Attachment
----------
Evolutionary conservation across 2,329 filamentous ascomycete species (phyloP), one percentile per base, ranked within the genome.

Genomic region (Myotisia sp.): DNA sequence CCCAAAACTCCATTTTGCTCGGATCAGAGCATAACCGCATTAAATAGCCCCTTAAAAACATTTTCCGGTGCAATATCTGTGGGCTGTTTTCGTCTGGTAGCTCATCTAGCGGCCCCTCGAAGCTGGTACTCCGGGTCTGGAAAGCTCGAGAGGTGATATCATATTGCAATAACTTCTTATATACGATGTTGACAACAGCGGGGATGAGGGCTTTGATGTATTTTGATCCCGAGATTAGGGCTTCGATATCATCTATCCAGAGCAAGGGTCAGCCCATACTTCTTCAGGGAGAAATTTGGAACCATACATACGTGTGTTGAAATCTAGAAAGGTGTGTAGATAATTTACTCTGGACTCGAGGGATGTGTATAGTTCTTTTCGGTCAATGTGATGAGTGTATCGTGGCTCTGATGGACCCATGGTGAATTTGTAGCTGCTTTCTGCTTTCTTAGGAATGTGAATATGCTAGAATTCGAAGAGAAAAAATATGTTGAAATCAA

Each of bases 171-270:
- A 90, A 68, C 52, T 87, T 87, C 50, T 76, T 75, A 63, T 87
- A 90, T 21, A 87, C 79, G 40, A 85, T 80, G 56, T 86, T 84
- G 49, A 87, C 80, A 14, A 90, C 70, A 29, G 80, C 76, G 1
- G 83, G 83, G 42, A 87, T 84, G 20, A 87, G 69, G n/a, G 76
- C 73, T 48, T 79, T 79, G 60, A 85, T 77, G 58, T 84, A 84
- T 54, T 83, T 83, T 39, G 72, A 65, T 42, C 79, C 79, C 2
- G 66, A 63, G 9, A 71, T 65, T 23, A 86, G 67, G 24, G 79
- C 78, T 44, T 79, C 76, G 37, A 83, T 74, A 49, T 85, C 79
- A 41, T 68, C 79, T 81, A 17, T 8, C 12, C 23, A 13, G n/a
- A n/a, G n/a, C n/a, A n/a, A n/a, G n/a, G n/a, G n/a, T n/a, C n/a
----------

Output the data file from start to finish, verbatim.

Evolutionary conservation across 2,329 filamentous ascomycete species (phyloP), one percentile per base, ranked within the genome.

Genomic region (Myotisia sp.): DNA sequence CCCAAAACTCCATTTTGCTCGGATCAGAGCATAACCGCATTAAATAGCCCCTTAAAAACATTTTCCGGTGCAATATCTGTGGGCTGTTTTCGTCTGGTAGCTCATCTAGCGGCCCCTCGAAGCTGGTACTCCGGGTCTGGAAAGCTCGAGAGGTGATATCATATTGCAATAACTTCTTATATACGATGTTGACAACAGCGGGGATGAGGGCTTTGATGTATTTTGATCCCGAGATTAGGGCTTCGATATCATCTATCCAGAGCAAGGGTCAGCCCATACTTCTTCAGGGAGAAATTTGGAACCATACATACGTGTGTTGAAATCTAGAAAGGTGTGTAGATAATTTACTCTGGACTCGAGGGATGTGTATAGTTCTTTTCGGTCAATGTGATGAGTGTATCGTGGCTCTGATGGACCCATGGTGAATTTGTAGCTGCTTTCTGCTTTCTTAGGAATGTGAATATGCTAGAATTCGAAGAGAAAAAATATGTTGAAATCAA

Each of bases 171-270:
- A 90, A 68, C 52, T 87, T 87, C 50, T 76, T 75, A 63, T 87
- A 90, T 21, A 87, C 79, G 40, A 85, T 80, G 56, T 86, T 84
- G 49, A 87, C 80, A 14, A 90, C 70, A 29, G 80, C 76, G 1
- G 83, G 83, G 42, A 87, T 84, G 20, A 87, G 69, G n/a, G 76
- C 73, T 48, T 79, T 79, G 60, A 85, T 77, G 58, T 84, A 84
- T 54, T 83, T 83, T 39, G 72, A 65, T 42, C 79, C 79, C 2
- G 66, A 63, G 9, A 71, T 65, T 23, A 86, G 67, G 24, G 79
- C 78, T 44, T 79, C 76, G 37, A 83, T 74, A 49, T 85, C 79
- A 41, T 68, C 79, T 81, A 17, T 8, C 12, C 23, A 13, G n/a
- A n/a, G n/a, C n/a, A n/a, A n/a, G n/a, G n/a, G n/a, T n/a, C n/a